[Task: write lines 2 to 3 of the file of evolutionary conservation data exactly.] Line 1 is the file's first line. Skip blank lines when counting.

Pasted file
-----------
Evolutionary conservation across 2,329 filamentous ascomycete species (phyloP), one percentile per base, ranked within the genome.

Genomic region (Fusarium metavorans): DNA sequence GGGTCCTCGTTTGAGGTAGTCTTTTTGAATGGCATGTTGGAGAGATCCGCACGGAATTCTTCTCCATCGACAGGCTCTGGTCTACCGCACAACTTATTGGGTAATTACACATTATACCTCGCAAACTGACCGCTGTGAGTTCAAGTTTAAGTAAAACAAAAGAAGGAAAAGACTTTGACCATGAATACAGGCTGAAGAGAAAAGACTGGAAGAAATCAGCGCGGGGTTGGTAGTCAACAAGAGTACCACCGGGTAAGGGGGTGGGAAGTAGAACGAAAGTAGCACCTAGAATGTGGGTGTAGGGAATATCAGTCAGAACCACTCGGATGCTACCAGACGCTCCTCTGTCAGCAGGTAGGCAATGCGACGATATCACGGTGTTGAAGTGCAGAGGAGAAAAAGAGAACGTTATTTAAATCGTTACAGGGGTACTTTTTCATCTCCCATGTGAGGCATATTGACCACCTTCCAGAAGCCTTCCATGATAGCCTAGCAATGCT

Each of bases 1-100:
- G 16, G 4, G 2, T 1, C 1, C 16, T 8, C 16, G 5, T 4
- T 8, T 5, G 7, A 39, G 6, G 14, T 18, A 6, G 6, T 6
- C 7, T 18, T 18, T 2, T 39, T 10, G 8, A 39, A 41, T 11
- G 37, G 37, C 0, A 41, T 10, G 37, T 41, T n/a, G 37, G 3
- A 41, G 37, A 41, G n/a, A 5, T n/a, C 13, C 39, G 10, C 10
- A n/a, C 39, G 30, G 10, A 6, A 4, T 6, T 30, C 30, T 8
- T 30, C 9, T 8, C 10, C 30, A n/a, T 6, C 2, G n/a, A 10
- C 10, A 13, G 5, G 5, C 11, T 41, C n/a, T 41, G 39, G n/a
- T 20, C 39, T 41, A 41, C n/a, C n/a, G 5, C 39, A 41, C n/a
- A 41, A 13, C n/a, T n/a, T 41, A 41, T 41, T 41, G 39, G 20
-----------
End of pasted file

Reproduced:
Genomic region (Fusarium metavorans): DNA sequence GGGTCCTCGTTTGAGGTAGTCTTTTTGAATGGCATGTTGGAGAGATCCGCACGGAATTCTTCTCCATCGACAGGCTCTGGTCTACCGCACAACTTATTGGGTAATTACACATTATACCTCGCAAACTGACCGCTGTGAGTTCAAGTTTAAGTAAAACAAAAGAAGGAAAAGACTTTGACCATGAATACAGGCTGAAGAGAAAAGACTGGAAGAAATCAGCGCGGGGTTGGTAGTCAACAAGAGTACCACCGGGTAAGGGGGTGGGAAGTAGAACGAAAGTAGCACCTAGAATGTGGGTGTAGGGAATATCAGTCAGAACCACTCGGATGCTACCAGACGCTCCTCTGTCAGCAGGTAGGCAATGCGACGATATCACGGTGTTGAAGTGCAGAGGAGAAAAAGAGAACGTTATTTAAATCGTTACAGGGGTACTTTTTCATCTCCCATGTGAGGCATATTGACCACCTTCCAGAAGCCTTCCATGATAGCCTAGCAATGCT

Each of bases 1-100: